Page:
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The Truth About Stalin’s Prison Camps

Mar 05, 2020 | 831 videos
Video by Coda Story: Generation Gulag

Vera Golubeva spent more than six years in one of Joseph Stalin’s gulag camps. Her crime? “To this day, I still don’t know,” she says.

In a new documentary from Coda Story, Golubeva remembers the excruciating details of her imprisonment. When she was arrested, along with her father, mother, and sister, Golubeva was taken to KGB headquarters and tortured. She was eight months pregnant. “I felt as if they were burying me alive,” she says in the film. Shortly before being transferred to a labor camp, Golubeva gave birth to a baby boy, who died just days later while in the care of KGB agents. “It was the worst cruelty,” she says.

From 1918 to 1987, Soviet Russia operated a network of hundreds of prison camps that held up to 10,000 people each. When Stalin launched his infamous purges in 1936, millions of so-called political prisoners were arrested and transported to the gulags without trial. The first wave of prisoners were military and government officials; later, ordinary citizens—especially intellectuals, doctors, writers, artists, and scientists—were arrested ex nihilo. At the camps, many prisoners were executed or died from overwork and malnutrition. The death rate often hovered around 5 percent, although in years of widespread famine, the mortality rate could be as high as 25 percent. Historians estimate that as part of the gulag, Soviet authorities imprisoned or executed about 25 million people.

“That sum is unfathomable,” Katia Patin, who produced the film about Golubeva, told me. Golubeva’s story is part of a powerful oral-history series called Generation Gulag, which Coda Story created to better understand the gulag experience. “We made a point of not relying on numbers to tell the story of the gulag,” Patin said. “Instead, we focused on individual stories as a way of capturing the gulag’s massive scale, as well as the ripple effect set in motion when the Soviet machine of repression bore down on a single person.”

Now is a more important time than ever to examine this dark period of Russia’s history. In a poll conducted in 2019, 70 percent of Russians said they approved of Stalin’s role in history—a record high. And nearly half of young Russians said they had never heard of the Stalin-era purges, known as the Great Terror. In Russian school textbooks, the gulag is either glossed over or mentioned as a footnote.

“Russia has misrepresented its crimes against humanity by refusing to address them,” Patin said. “It’s incredible to think that not a single person was ever held responsible for running the gulag.”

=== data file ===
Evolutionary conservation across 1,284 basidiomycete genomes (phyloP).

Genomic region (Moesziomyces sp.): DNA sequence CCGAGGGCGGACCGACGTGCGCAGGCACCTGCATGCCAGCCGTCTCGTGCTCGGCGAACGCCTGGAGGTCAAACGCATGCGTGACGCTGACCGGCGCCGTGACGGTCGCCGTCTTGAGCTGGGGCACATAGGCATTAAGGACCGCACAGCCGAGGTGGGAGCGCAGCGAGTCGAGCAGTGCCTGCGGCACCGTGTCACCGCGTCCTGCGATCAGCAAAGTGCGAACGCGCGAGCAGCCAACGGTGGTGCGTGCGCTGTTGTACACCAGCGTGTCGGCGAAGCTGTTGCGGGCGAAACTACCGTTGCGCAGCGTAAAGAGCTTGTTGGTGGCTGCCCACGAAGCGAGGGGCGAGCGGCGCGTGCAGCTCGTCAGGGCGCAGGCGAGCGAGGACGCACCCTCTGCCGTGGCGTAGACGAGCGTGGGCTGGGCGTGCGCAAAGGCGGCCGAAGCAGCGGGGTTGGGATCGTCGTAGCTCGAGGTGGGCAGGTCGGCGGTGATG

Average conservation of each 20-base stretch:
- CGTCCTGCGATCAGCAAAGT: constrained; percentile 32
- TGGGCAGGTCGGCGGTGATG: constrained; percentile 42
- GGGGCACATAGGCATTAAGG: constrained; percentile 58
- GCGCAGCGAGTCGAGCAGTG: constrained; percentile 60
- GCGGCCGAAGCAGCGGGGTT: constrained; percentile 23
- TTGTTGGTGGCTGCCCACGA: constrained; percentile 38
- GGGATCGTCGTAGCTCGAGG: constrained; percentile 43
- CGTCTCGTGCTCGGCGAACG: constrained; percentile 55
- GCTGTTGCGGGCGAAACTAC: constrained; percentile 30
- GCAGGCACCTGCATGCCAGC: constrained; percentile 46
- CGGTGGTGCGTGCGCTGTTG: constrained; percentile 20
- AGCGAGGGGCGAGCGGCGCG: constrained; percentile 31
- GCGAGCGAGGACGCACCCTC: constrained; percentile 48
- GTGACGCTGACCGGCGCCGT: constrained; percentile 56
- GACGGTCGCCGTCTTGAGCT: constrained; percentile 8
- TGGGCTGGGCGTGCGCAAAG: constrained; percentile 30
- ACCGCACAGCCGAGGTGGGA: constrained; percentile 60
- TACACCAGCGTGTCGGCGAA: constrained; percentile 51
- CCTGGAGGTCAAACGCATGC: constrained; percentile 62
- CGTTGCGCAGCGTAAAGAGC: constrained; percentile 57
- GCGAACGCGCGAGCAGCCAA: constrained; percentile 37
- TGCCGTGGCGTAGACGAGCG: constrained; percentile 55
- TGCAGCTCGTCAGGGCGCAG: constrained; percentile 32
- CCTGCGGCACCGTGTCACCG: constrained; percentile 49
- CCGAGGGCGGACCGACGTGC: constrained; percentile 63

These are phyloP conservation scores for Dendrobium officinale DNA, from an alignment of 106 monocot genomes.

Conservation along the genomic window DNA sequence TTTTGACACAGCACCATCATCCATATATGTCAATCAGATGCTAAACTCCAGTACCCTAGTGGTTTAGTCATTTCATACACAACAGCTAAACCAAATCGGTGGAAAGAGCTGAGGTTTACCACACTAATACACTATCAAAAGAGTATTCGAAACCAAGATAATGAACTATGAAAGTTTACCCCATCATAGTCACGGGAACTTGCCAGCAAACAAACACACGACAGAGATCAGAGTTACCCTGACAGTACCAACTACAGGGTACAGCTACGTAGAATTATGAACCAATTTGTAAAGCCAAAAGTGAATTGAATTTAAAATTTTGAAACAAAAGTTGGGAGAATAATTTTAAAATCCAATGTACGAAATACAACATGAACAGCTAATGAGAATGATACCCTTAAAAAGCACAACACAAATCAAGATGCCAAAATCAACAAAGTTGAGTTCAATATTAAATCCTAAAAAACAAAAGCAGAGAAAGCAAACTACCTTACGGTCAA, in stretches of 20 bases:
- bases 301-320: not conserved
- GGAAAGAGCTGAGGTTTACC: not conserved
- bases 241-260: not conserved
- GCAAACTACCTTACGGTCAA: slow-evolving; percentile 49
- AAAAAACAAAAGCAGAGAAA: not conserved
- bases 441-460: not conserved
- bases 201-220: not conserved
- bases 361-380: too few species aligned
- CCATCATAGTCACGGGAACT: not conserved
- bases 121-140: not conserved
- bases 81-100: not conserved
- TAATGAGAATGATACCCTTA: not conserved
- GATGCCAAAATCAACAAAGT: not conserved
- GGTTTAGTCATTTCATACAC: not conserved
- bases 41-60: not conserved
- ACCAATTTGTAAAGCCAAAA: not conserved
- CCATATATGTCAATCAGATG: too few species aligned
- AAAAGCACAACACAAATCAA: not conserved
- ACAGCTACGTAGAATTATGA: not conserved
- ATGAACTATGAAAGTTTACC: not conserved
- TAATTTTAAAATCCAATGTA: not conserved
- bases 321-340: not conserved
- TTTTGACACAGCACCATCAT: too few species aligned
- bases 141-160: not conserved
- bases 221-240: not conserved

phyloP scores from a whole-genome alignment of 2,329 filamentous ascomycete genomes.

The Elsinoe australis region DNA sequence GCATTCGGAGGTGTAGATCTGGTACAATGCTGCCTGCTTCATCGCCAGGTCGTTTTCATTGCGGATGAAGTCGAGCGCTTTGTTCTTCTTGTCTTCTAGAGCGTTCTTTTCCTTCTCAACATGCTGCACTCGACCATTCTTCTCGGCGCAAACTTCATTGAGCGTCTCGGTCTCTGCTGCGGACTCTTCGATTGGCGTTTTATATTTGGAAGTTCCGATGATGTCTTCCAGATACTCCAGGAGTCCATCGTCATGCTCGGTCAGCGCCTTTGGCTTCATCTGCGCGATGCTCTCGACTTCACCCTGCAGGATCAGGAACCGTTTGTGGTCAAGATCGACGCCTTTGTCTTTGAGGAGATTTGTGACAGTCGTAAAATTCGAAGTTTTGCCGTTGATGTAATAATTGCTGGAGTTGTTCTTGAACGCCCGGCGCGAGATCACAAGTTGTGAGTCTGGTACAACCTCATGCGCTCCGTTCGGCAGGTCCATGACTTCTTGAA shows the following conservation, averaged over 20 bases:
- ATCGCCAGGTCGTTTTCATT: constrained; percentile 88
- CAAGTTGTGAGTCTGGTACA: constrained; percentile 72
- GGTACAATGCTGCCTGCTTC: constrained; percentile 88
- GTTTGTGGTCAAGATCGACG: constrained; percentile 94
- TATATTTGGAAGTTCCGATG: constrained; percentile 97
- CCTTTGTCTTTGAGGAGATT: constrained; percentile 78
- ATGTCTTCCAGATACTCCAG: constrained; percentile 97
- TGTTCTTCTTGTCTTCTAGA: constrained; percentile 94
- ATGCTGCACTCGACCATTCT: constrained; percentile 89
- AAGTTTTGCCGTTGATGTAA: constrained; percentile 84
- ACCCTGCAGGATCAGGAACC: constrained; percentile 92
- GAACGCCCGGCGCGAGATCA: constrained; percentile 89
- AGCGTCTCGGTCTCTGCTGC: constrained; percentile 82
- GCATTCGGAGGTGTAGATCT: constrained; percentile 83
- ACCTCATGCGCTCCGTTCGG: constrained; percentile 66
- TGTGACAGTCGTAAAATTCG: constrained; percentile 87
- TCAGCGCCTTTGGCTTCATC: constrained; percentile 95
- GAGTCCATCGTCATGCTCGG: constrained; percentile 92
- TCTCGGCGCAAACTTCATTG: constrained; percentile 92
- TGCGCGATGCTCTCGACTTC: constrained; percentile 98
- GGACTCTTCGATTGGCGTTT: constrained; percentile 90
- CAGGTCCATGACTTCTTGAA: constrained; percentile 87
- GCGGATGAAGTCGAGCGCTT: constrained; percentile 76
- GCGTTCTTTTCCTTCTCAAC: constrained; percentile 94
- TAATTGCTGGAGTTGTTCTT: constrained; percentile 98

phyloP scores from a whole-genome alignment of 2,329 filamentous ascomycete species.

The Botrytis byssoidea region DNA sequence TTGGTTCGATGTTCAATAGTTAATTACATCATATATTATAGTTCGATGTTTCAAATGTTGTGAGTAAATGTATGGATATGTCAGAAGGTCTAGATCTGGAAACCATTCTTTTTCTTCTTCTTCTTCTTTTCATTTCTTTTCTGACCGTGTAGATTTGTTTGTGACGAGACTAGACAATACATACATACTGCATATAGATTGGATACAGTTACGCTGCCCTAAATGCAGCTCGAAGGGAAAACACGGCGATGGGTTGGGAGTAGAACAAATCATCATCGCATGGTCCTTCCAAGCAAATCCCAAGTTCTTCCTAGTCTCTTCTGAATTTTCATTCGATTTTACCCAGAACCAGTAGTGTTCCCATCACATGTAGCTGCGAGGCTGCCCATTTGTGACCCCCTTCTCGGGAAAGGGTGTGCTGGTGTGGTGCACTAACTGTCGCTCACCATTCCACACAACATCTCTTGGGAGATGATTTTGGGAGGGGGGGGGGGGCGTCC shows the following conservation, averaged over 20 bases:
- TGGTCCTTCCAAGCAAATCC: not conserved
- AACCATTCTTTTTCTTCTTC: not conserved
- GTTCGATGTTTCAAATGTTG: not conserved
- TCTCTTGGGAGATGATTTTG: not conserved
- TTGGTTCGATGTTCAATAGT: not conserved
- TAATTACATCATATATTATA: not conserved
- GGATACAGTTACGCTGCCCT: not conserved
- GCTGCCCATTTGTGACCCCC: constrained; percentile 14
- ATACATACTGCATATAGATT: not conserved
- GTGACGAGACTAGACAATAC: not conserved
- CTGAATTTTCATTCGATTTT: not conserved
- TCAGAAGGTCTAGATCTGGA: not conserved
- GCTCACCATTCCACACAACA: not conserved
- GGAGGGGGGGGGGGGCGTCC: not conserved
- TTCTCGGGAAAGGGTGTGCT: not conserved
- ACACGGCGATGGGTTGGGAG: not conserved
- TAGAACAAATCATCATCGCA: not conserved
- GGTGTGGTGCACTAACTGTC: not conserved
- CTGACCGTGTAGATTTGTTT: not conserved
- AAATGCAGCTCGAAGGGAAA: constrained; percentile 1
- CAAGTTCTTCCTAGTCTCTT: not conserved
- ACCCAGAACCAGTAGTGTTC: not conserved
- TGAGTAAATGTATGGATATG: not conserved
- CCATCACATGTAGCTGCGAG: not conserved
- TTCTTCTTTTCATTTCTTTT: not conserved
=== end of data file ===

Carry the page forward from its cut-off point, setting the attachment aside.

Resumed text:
In Vladimir Putin’s Russia, Stalin has been rehabilitated as a figure credited with the U.S.S.R.’s victory in World War II—a narrative that leaves little room for examining his role in the gulag, Patin said. The Kremlin has warned that “excessive demonization” of Stalin is, in fact, an “attack on the Soviet Union and Russia,” and Putin has even gone so far as to praise Stalin as an “effective manager.” In 2015, Putin forced museums to remove evidence of Stalin’s crimes. (This state-sanctioned historical negationism has also included the myth that the gulag created industrial success in Russia. In fact, it was an economic disaster, as output almost never compensated for the cost of running the camp system.)

On March 5, the anniversary of Stalin’s death, people across Russia gather to commemorate the millions of people who suffered under his rule. “You can say that gulag survivors have successfully reclaimed the anniversary,” Patin said, “but each year, a crowd also gathers outside the Kremlin walls, where Stalin used to be buried, with flowers and portraits of the leader.” Statues celebrating Stalin have recently been erected in Russian cities. On March 5, people leave flowers by them too.

“There are two types of history in Russia: the history that belongs to the state, and history that belongs to families,” Patin said.

Putin may promulgate a glorified version of Stalin to promote patriotism, but ultimately, Golubeva gets the last word.

“The KGB was committing open crimes against humanity,” she says in the film. “It’s my firm belief that only people with a traitor’s heart went to work for the KGB.”

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Author: Emily Buder

About This Series

A showcase of cinematic short documentary films, curated by The Atlantic.